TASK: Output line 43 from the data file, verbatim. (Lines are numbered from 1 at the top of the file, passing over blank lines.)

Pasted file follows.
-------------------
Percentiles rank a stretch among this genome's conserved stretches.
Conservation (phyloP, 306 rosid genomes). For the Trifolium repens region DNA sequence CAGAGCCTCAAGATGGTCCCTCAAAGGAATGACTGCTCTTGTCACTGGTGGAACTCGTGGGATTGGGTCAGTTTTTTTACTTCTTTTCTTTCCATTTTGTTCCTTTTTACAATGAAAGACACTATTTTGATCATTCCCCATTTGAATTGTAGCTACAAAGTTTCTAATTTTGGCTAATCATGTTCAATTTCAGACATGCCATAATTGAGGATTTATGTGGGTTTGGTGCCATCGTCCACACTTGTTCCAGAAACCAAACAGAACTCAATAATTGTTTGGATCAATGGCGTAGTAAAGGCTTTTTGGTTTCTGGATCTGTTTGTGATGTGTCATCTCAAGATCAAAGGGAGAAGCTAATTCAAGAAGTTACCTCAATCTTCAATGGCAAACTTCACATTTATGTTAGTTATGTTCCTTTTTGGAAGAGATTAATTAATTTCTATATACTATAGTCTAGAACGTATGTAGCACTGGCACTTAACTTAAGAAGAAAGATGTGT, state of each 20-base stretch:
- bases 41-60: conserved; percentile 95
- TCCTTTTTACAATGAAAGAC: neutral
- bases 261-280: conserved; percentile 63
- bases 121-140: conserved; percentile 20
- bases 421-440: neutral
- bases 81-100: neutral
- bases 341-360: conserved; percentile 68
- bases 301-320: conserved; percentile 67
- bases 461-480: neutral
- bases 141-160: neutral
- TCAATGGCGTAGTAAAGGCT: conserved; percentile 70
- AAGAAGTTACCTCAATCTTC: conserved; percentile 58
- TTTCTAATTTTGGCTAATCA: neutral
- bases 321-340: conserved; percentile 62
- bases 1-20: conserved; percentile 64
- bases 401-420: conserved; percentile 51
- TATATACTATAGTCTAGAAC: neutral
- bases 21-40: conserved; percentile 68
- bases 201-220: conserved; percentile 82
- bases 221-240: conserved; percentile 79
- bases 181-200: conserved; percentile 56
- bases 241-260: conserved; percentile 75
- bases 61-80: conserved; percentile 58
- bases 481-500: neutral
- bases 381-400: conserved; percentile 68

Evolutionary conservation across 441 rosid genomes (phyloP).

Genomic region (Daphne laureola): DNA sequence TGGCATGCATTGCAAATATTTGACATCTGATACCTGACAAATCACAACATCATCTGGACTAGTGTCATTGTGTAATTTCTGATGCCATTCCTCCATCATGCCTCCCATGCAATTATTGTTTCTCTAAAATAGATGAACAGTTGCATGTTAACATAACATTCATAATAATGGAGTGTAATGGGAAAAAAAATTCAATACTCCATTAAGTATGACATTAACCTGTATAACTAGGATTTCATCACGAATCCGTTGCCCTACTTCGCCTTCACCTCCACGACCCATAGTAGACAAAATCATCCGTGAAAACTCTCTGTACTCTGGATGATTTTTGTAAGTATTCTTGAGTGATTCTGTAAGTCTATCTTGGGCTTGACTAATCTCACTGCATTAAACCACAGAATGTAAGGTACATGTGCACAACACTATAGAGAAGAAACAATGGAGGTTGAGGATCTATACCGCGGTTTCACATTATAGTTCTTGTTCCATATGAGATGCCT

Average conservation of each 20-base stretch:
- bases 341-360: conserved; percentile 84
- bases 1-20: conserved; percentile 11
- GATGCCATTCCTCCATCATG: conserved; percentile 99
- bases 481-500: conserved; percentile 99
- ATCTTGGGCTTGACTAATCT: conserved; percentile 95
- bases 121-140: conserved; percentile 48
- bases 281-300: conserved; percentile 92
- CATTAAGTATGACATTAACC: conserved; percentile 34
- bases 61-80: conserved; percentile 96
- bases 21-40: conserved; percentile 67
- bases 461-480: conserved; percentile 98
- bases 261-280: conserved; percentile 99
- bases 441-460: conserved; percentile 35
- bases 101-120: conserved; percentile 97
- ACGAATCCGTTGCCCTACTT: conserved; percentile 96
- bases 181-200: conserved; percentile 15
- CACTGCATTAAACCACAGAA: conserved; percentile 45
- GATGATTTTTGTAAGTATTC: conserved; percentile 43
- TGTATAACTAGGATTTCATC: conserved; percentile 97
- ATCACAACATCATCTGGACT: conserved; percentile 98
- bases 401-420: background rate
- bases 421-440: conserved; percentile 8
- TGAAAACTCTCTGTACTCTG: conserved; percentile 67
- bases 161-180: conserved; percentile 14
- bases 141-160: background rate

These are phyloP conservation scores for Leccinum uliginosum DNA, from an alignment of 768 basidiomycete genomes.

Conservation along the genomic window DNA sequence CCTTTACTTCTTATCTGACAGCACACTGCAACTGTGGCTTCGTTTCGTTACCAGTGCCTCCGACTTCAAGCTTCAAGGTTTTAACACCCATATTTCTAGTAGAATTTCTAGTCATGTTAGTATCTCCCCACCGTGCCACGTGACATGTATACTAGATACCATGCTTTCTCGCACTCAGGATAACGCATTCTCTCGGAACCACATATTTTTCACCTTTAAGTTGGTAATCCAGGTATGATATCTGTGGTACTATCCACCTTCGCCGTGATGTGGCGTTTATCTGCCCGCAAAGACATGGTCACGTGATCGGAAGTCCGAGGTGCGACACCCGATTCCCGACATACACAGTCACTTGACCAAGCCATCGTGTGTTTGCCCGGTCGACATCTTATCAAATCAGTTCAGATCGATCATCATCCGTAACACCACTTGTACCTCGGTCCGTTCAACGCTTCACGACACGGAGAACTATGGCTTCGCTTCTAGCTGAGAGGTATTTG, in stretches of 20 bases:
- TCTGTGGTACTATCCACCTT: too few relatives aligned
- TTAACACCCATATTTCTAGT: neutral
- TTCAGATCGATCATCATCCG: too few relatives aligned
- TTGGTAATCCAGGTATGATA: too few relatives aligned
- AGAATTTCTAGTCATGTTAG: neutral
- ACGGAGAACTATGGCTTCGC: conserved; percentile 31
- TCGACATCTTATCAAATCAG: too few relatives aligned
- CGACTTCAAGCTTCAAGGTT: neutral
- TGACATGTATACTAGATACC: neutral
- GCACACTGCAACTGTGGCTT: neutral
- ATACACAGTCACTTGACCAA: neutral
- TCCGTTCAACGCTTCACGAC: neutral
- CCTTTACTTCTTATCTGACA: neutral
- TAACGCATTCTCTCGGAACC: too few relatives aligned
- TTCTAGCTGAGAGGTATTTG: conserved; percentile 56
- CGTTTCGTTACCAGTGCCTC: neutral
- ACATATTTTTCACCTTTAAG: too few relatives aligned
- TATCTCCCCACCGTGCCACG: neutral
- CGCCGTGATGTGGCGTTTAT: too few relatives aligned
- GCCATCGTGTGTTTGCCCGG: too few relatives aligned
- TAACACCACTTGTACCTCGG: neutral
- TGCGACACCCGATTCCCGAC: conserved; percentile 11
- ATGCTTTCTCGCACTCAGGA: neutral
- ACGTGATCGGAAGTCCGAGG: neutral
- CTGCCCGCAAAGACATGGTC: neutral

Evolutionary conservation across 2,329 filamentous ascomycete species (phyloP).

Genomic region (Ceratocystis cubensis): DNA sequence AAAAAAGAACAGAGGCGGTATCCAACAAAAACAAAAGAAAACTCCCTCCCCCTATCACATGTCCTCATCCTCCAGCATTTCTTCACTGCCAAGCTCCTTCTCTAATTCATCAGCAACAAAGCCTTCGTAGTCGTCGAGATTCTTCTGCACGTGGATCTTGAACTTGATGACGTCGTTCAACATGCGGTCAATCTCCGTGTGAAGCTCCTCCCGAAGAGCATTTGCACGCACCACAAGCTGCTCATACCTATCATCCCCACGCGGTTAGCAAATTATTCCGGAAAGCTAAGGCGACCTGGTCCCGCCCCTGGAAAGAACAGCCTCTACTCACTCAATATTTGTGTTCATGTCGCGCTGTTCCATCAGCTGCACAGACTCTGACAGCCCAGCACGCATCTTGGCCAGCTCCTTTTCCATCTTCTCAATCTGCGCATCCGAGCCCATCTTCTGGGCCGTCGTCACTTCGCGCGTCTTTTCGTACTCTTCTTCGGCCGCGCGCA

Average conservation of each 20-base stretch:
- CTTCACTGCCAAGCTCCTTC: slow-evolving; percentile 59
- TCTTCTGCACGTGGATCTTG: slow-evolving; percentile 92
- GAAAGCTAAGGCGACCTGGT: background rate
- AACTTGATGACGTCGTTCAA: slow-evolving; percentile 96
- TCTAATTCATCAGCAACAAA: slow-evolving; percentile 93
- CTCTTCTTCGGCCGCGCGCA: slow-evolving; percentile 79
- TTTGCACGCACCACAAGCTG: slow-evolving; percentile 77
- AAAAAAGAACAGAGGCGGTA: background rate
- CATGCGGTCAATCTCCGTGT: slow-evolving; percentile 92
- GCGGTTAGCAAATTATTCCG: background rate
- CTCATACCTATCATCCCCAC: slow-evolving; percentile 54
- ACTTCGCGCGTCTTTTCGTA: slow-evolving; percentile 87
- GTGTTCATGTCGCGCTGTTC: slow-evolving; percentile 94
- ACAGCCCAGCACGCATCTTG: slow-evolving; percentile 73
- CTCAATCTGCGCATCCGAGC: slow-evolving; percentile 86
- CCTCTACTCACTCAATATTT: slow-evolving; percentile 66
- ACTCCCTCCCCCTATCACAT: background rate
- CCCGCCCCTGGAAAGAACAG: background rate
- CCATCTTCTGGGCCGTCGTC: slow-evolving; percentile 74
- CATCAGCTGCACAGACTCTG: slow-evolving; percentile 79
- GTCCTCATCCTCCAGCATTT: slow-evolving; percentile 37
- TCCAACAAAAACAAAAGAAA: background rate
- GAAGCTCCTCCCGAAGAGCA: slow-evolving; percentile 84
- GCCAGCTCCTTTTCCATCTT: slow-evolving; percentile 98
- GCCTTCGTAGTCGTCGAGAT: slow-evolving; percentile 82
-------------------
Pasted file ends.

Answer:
- bases 441-460: conserved; percentile 35